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AMEBIX- Sonic Mass (Amebix Records / Easyaction, UK, 2011)

On September 23, equinox, the new AMEBIX album will be released.

„These days will never come again“, Rob sings repeatedly during the first, calm track «Days» and this is pretty much the motto under which this long awaited comeback should be received. What we have here is no cheap rehash of the old days. It’s a strong, sometimes great and overall very consistent piece of work.

First off: I was not too impressed with «Redux», the EP with the reworked old songs, released last year. The idea of redoing old songs with today’s recordings possibilities and the improved musicianship that sometimes comes with age is understandable, from the musicians point of view. Every single attempt of such renovation I can think of however has failed to one degree or another. Then, earlier this year, AMEBIX released a single and video of one of the forthcoming album’s song, «Knights of the Black Sun». Again I was irritated, although in this case, it was not so much the music but the video which overpowered everything else. For the worse. A symbolistic overkill, executed cheaply and aesthetically so far from anything AMEBIX had ever produced before – at least for me. So now, that I’ve had the chance to listen to the full length album a couple of times, I’m happy to say that the music is in the center of attention again. And that’s how it should be.

What AMEBIX have achieved with «Sonic Mass» is to sound new and familiar at the same time. Be it Rob’s outstanding voice, be it the sometimes overwhelming atmosphere, dense and dramatic as it is, created through riffs that are heavy but not metal; be it the band’s very own lyrical conception which undeniably draws its impetus from a rather original blend of apocalyptic and esoteric topics, as well as an individualist anarchistic stance, one that is much rather an issue of personal ethics than political dogma. But even though these characteristics were crucial in the 80s version of the band already, the AMEBIX of the 21st century is a different animal.
(Photo by Fin McAteer)

So what is different? Both, the brute force and lurking aggression of «Arise!» had already begun to eclipse on «Monolith». The existential hardship of the bands formative years, very much tutored on Killing Joke’s first album, was succesfully transformed into a rather fascinating sound which included strange reminiscences to movie soundtracks, with the more stretched out musical landscape the songs were able to create.
«Sonic Mass» in many aspects takes things up right from there – without trying to recreate «Monolith». Two of the songs seem to have conserved a bit of the 80s AMEBIX: The epic „God of the Grain“ and the most straightforward of the new songs, the incredibly intense „Here come the Wolf“ (with a catchy short lead guitar part and just perfectly fitting keyboards). The other songs incorporate different musical influences, most noticeably the rather folkish accoustic guitar arrangements in the song „Sonic Mass Part 1“. These are these moments in which AMEBIX’ new opulence really does develop to its fullest effect and they leave me thrilled. The second part of „Sonic Mass“ does little for me, except for the always impressive vocal work of Rob’s. „Shield Wall“, a galopping 2 minutes instrumental is another (drum sampled?) track that does not make me holding my breath.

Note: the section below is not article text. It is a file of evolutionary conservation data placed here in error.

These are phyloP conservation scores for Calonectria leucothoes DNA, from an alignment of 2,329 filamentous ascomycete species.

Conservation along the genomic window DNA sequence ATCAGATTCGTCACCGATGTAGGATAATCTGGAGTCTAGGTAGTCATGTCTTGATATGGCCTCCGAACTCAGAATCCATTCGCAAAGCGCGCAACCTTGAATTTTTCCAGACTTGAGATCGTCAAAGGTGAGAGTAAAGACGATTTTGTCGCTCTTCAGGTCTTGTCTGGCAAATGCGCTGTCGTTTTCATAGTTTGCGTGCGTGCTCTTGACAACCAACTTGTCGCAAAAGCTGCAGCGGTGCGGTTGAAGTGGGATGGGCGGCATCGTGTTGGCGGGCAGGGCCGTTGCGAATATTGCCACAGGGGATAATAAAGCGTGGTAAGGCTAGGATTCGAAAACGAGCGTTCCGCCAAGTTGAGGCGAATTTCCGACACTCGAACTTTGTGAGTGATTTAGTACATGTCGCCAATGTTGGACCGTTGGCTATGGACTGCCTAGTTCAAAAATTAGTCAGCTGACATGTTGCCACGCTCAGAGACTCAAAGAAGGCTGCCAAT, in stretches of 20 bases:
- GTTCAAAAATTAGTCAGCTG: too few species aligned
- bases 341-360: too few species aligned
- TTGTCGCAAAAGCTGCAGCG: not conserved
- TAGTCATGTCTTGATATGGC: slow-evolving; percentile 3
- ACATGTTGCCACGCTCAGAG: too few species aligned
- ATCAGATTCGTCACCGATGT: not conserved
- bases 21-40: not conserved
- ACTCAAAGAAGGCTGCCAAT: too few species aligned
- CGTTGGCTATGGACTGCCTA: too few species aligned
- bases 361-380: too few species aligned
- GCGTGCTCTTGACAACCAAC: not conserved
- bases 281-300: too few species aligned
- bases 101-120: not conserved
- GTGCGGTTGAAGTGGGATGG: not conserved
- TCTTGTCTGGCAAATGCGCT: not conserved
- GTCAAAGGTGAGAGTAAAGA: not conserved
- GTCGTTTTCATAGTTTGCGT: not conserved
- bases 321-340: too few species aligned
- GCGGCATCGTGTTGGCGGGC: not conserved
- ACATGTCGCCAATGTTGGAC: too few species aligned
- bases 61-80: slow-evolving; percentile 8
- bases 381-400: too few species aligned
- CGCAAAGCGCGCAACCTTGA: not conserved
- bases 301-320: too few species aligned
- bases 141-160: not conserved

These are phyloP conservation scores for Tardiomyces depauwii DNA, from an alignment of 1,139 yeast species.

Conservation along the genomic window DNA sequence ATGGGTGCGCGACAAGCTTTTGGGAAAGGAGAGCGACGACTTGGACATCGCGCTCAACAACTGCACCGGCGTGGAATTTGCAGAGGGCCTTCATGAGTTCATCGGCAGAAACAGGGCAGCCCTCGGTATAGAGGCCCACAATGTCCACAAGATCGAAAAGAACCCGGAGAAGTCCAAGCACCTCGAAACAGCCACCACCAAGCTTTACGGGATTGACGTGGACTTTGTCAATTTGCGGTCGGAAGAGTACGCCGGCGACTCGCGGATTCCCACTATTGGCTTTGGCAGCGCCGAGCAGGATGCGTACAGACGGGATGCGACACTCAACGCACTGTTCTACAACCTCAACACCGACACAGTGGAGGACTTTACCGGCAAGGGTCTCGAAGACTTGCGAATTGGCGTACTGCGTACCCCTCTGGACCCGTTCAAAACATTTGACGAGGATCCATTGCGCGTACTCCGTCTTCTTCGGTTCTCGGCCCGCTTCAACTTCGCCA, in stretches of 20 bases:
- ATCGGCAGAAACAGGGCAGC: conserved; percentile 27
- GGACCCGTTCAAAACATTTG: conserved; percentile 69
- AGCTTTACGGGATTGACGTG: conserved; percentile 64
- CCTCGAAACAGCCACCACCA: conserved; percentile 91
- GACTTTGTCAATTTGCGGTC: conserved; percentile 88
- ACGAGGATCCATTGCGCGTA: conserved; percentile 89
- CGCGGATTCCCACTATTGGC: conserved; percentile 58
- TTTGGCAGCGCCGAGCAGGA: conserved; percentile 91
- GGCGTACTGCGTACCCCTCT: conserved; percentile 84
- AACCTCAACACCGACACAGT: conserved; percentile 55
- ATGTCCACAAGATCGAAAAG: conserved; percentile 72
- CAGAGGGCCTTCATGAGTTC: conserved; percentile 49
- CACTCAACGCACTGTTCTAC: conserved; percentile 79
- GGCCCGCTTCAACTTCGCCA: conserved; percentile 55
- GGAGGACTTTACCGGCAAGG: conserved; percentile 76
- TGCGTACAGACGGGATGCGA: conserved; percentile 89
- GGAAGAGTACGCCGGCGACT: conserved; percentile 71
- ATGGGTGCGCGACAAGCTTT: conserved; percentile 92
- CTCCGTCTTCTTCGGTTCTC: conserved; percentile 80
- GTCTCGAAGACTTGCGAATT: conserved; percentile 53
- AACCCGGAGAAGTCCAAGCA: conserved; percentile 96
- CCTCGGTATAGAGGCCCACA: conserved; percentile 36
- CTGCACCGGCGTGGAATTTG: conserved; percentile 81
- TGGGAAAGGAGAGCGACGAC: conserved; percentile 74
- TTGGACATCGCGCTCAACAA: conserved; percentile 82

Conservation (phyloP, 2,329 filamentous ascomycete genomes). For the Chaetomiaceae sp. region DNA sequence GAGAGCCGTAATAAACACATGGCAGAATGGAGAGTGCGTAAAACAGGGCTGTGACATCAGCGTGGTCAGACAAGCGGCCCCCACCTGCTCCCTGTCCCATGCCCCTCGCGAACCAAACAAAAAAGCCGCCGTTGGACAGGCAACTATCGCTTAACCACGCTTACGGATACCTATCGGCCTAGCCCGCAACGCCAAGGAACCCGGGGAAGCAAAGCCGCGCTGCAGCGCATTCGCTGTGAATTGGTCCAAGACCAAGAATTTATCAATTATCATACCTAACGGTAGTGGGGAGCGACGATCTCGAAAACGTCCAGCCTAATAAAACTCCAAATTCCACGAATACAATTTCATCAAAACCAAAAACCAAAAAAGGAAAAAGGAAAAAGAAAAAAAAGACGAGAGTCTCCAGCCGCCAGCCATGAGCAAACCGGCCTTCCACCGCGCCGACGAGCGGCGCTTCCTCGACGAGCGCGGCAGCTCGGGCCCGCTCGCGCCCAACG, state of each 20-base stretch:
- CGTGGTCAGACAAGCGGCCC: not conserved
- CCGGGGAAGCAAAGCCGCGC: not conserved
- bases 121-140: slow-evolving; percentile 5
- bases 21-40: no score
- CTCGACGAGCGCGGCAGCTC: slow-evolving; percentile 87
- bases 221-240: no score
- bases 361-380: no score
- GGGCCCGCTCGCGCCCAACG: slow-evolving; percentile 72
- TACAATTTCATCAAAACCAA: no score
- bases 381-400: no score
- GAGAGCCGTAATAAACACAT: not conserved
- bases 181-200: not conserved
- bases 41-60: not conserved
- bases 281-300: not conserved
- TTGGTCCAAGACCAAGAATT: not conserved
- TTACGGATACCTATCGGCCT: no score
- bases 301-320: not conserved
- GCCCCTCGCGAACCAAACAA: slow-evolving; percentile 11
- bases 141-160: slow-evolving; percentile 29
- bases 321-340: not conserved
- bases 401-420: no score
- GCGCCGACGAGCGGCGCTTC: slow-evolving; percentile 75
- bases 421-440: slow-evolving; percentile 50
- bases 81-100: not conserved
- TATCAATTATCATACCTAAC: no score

„The One“ is a solid song, quite uptempo, with lots of pounding drums and a very memorable verse, before the album closes with „Knights of the Black Sun“. It’s interesting that within the context of the album and without the dreadful video, the tracks qualities show. Sometimes, too much is, well too much.
The lyrics, from what I can make out, are not as completely dark as they used to be . This is definitely lightyears from the almost unbearably kaputt «No Sanctuary» EP from 1984 or the ferocious «Arise!» masterpiece, sound- and lyricswise. In fact, the new album seems of a rather moderate and maybe even a bit optimistic kind. But maybe that has to do with the now missing in your face existential, political force that has been replaced with quite a bit of an esoteric stance. For a god- and truthless chap like me, this is going too far a bit, but then again, with the often horrible bands I love, I’m quite used to focus on the music as such and make the best out of it.

Frankly, I did not know what to expect from Rob, Stig and drummer Roy Mayorga. But now, after about a dozen rounds of «sonic Mass», it seems to me as if AMEBIX succeeded in, how you would say today, relaunching the band into the new millenium. My hope is that the new AMEBIX will manage to find new fans and friends. The crusties, that’s what I’m expecting, won’t be too fond of this.

«Sonic Mass» is for people who are not fixated on finding „the 80s“ again, that magical-mystical decade that against all odds has made it to a new utopia of consumerist dreams of every shape. These days will never come again. And that is good.

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(Sitting from left to right: Me, Rob Miller of Amebix & Tschösi of Messiah and Fear Of God. Photo taken by Röbi, on June 21 1986 in Basel, Switzerland)